Romans 9 - Part 4
Verse 14, “What shall we say then? There is no injustice with God, is there? May it never be!”
Paul envisions an objector and in true rhetorical style addresses his concerns before they are asked. Interestingly enough, this is one of the primary questions that Calvinists are asked when the doctrine of Unconditional Election is raised. If God chooses to bless some people with Saving Grace and leave others entangled in their sin, doesn’t that mean He is being unfair? One can see how this would come out of what Paul has just stated. In verse 11 he says that God has chosen the two, one to love and the other to hate (v. 13), before they were born and had not done anything good or bad. It is not because of works, but according to God’s purpose.
So then, how does Paul answer this charge and how ought Calvinists answer the very same charge?
Verse 15: ”For He says to Moses, ‘I will have mercy on whom I have mercy, and I will have compassion on whom I have compassion.’ So then it does not depend on the man who wills or the man who runs but on God who has mercy.”
At first we must say that this is not really an answer. Paul will get to the “answer” part in down the line (our next post v.19ff). However, he does take a moment to strike at the core of the objection. A person is making this objection for a reason. Since it is a charge against God, we must assume (with Paul) that it begins with bad theology. That is a key point so allow me to state it again: A person is making a charge that impugns the character of God (viz. that He is unjust); this necessarily stems from bad theology (ie. Words/beliefs about God).
What ought Paul to do? Of course the answer is to address the wrong Theology that is leading to the objection. How does Paul do this? He states that mercy is dependent solely on whomever God wants to give compassion to. It has nothing to do with the man who wills or the man who runs, but upon God who has mercy. This is very unpopular in our society where everyone believes themselves to be utterly autonomous, the captain of their own ship. However, it is what the Bible teaches and it must be what we teach. If someone gets upset when we say “it is not depend on the man who wills or the man who runs but on God who has mercy” then all we must do is to return to Scriptures. Our sinful, prideful, arrogant fallen bodies naturally beg us to believe that we are involved here. The only way to counter this is to continuously make clear in our mind that it does not depend on us, but upon God who has mercy. This will give us a higher view of God and a lower view of ourselves (just as it should be – remember the words of John the Baptizer).
Paul then continues in verse 17: “For the Scripture says to Pharaoh, ‘For this very purpose I raised you up, to demonstrate My power in you, and that My name might be proclaimed throughout the whole earth.”
Here, Paul illustrates what he has just said above. He returns our minds to Exodus where we see Pharaoh raised up to demonstrate the power of God and that the name of God might be proclaimed throughout all the earth.
One might not see how this ties into Paul’s theology immediately, so he clarifies his thoughts for us: “So then He has mercy on whom He desires, and He hardens whom He desires.”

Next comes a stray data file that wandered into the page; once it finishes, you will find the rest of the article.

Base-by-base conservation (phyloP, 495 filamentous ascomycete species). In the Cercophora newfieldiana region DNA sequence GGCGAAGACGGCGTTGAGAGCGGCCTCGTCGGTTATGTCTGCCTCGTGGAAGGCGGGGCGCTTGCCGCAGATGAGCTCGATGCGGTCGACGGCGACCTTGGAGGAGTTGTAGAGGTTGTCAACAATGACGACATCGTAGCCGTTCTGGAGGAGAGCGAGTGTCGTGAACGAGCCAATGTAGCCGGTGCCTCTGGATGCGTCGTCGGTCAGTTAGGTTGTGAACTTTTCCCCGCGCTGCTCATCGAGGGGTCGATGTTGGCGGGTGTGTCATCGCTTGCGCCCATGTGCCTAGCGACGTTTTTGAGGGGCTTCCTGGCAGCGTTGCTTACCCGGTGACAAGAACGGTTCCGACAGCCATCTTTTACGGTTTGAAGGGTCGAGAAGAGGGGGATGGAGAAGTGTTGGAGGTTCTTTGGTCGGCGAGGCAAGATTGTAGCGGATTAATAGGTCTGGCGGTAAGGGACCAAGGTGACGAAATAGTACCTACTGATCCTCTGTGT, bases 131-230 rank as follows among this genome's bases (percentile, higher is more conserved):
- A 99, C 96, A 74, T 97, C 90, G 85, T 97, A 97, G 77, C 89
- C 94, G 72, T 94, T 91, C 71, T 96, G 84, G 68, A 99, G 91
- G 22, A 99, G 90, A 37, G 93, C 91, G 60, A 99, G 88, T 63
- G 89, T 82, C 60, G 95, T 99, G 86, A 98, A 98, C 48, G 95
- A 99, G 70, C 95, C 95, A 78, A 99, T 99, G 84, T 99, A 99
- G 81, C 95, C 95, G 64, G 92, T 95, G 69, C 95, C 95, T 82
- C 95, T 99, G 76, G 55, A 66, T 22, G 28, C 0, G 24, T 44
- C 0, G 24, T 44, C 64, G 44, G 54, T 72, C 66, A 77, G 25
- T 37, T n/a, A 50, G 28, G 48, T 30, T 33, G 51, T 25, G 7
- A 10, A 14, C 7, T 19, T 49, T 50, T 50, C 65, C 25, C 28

Paul has now tied everything together for us. What is the purpose of the paragraph that spans from verse 14-18? Earlier we have Jacob being chosen for blessing and Esau being chosen for cursing before they did anything on there own. Some people, clearly, were going to think that this was unfair. In this section, Paul spells out that this “blessing” (and in the context of Salvation we could also call this blessing “saving grace”) is not the result of man willing or running, but on God who shows mercy. He illustrates this in the negative with Pharaoh (namely it was not dependent on Pharaoh but upon God who raised Him up and hardened Him). So then, Paul says in a concluding sentence, God shows mercy on whom He wills and He hardens those whom He wills.
Now, in light of the context both before and after this paragraph, I believe this is clearly talking about an eternal blessing (namely God granting Saving Grace to His elect). However, for the purpose of this thread I am going to set that aside for a second. I am simply going to ask you to consider whether you believe this to be fair. Regardless of what the blessing and cursing entails, do you believe that God is just in choosing to bless some and curse others before they have done anything? If you find this unjust, then with Paul I must suggest that your Theology is in error.
This is so crucial for the Calvinism vs. Arminianism discussion so allow me to state it again. We will pretend for a second that this is not talking about Salvation at all. Do you believe that God is perfectly fair in deciding to bless (Love) some and curse (Hate) others before they have even done anything? If you do believe it is unfair, all I can do is repeatedly point to the Scriptures. We must let God’s character define our ethics and not let our culturally-saturated-fleshly-inclination-to-sin-ethics define God. If, on the other hand, you find it perfectly just, then I would ask you to remember this when we begin to talk about Salvation. If God can do this and remain just, then he can do the same with Salvation and remain just. Now, just because He could do it does not mean that he does do it; that I hope to prove later. All I want at this time is an admission that God could do it and remain just. If you do make that admission, then we should never hear some of the most popular complaints directed towards Calvinists: “That’s unfair, That’s a cruel God, etc.”
In Christ alone,